Yellow card peril: yet another reason to avoid the dreaded 4th-vs.-5th MLS elimination match
As the playoffs move forward, clubs and their fans will develop a deeper understanding of why it is so dreadfully important to finish first, second or third … and to avoid those final two conference playoff seedings at all costs.
Chicago knows today, for instance, the cost of that poor finishing in its regular season finale, the 1-1 draw at home with D.C. United. Rather than finishing in a higher spot, afforded the luxury of a sit-and-wait for a weekend match, the Fire had to play in last night’s single-game knockout round. And came the knockout.
So the Fire is done.
For Houston, the news is better … but the Dynamo are hardly on the bullet train toward MLS Cup success and downtown parades and such. They get just three full days of rest before facing Eastern champion Kansas City in the first of a two-leg series. One of those days (today) will be largely eaten up with travel.
And here’s a big reason why this extra match begins to sting, one that doesn’t get as much attention:
Yellow cards have a tendency to mount.
Critical midfielder Brad Davis and goalkeeper Tally Hall collected cautions last night, and both deserved, it should be said. (At one point, Hall held a gathered ball for every bit of15 seconds; if this had been a women’s Olympic game, we would have seen the rare indirect free kick inside the penalty area for Chicago.)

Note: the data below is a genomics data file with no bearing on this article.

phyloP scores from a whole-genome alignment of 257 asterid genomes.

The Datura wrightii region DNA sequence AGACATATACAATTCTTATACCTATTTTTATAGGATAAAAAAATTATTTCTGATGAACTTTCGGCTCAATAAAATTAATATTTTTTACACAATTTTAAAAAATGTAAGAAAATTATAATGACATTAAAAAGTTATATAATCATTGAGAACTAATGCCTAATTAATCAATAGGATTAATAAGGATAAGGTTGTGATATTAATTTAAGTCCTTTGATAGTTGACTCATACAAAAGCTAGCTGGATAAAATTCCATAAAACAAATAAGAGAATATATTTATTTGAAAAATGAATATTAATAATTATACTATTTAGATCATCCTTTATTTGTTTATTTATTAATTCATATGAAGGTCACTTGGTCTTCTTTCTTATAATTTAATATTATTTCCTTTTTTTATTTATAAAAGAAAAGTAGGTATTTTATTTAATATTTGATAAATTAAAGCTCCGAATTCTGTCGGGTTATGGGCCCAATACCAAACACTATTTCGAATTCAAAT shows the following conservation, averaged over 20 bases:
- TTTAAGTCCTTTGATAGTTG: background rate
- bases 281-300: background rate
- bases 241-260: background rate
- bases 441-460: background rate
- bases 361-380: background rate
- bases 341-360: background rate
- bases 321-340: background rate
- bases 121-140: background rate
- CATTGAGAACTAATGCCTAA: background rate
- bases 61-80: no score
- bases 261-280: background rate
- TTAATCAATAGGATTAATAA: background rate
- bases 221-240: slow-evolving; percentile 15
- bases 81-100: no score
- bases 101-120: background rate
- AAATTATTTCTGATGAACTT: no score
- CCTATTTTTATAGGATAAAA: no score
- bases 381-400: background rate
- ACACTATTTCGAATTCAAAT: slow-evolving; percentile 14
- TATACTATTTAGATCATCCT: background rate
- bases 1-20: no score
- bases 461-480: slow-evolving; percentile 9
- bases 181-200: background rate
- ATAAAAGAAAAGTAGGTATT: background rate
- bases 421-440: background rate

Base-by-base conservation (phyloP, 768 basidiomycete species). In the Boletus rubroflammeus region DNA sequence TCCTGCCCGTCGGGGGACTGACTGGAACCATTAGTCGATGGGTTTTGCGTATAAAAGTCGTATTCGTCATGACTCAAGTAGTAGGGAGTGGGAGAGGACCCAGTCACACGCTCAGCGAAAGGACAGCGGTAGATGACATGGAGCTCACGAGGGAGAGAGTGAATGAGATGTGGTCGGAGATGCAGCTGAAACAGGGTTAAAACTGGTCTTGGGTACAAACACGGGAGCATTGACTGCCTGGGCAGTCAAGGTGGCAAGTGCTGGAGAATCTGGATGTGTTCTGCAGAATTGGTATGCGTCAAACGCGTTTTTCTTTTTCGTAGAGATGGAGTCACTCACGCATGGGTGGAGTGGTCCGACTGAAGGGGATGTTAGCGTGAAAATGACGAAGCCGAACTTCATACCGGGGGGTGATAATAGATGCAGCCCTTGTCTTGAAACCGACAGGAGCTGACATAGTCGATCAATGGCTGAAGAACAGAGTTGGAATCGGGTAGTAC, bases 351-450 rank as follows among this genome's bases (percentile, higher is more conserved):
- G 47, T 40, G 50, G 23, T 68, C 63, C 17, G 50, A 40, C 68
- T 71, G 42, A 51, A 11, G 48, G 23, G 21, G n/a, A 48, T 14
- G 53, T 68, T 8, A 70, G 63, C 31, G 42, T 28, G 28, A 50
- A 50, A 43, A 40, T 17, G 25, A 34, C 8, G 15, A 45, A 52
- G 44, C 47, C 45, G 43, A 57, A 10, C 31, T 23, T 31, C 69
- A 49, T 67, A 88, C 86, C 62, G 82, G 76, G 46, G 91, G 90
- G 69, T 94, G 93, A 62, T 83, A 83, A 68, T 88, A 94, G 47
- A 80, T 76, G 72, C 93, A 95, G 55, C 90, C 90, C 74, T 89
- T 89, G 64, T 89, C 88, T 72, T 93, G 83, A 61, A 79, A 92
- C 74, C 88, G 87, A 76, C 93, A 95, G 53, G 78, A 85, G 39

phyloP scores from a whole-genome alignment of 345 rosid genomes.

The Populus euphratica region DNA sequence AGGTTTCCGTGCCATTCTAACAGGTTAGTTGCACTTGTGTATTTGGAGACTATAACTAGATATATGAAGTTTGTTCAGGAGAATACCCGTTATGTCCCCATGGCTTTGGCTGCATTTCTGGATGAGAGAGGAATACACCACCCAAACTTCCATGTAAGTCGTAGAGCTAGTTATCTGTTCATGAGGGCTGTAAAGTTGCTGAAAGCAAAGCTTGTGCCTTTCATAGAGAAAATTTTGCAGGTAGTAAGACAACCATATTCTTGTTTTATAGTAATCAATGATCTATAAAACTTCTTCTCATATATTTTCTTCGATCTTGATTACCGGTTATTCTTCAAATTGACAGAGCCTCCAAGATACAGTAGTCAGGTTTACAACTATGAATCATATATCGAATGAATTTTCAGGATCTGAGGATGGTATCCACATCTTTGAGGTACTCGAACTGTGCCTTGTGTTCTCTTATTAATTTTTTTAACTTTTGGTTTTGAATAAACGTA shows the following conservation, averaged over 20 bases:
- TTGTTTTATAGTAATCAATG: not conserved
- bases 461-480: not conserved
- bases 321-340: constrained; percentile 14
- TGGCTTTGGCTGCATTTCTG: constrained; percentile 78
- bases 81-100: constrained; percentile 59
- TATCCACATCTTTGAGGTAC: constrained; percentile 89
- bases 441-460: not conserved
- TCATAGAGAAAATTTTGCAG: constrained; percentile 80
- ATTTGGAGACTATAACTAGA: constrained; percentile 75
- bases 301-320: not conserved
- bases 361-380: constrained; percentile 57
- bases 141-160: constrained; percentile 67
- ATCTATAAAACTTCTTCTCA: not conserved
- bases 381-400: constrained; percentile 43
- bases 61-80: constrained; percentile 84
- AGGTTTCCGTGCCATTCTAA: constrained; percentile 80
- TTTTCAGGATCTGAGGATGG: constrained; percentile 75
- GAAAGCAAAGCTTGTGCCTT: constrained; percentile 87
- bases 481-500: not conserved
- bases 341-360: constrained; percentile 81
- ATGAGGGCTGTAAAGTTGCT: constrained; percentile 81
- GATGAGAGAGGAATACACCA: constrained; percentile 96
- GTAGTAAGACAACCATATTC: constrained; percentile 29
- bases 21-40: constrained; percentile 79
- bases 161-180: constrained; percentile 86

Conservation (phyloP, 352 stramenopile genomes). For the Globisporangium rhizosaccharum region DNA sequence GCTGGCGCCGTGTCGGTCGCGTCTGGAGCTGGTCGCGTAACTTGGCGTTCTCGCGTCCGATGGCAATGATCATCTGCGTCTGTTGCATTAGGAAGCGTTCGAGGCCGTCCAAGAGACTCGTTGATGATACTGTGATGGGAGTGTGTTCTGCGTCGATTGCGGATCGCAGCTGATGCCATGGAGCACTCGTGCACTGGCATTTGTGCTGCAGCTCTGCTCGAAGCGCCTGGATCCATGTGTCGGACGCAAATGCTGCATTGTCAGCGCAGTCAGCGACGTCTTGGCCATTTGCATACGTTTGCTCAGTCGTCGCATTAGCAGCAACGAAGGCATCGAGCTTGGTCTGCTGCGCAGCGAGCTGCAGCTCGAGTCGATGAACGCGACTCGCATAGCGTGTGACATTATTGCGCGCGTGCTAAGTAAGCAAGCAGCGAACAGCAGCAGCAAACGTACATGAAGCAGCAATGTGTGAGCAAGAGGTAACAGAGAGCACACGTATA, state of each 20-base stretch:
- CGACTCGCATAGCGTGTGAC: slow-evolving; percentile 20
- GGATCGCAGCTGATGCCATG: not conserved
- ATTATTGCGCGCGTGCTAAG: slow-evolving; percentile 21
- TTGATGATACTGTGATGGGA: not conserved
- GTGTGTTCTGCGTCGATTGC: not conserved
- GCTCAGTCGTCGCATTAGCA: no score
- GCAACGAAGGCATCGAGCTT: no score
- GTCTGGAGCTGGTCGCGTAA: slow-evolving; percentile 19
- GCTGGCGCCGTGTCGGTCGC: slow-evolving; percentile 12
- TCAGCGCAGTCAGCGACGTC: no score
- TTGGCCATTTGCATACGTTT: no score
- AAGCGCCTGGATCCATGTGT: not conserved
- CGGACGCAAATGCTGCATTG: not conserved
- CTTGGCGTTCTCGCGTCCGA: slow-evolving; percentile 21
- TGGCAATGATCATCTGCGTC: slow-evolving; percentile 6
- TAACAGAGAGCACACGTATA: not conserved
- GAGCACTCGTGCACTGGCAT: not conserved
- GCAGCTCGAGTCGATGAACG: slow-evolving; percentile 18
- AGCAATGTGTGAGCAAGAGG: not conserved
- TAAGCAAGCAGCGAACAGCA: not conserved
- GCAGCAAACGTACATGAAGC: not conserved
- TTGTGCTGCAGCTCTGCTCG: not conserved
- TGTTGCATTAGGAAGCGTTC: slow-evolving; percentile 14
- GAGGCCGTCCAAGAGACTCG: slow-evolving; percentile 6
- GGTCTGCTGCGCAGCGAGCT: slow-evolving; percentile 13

Referee Baldomero Toledo managed the contest well, nit-picking on some little things early and whistling for all the fouls early, a trusty way of quickly establishing the correct tone, and yet a method that too many referees simply cannot get figured out. The result was a match that finished with just two yellow cards, quite acceptable by MLS standards.
But … Hall and Davis are now on notice. If they are cautioned once more they will miss the following playoff contest. (Unless it happens in the second leg of a conference final; in that case, they would not miss the MLS Cup final.)
Hall was excellent last night, just as he was in the Dynamo’s 2011 playoff run. Davis is Davis, a man who greatly assists the Dynamo midfield possession and scares the pooh out of teams with those deadeye set piece deliveries.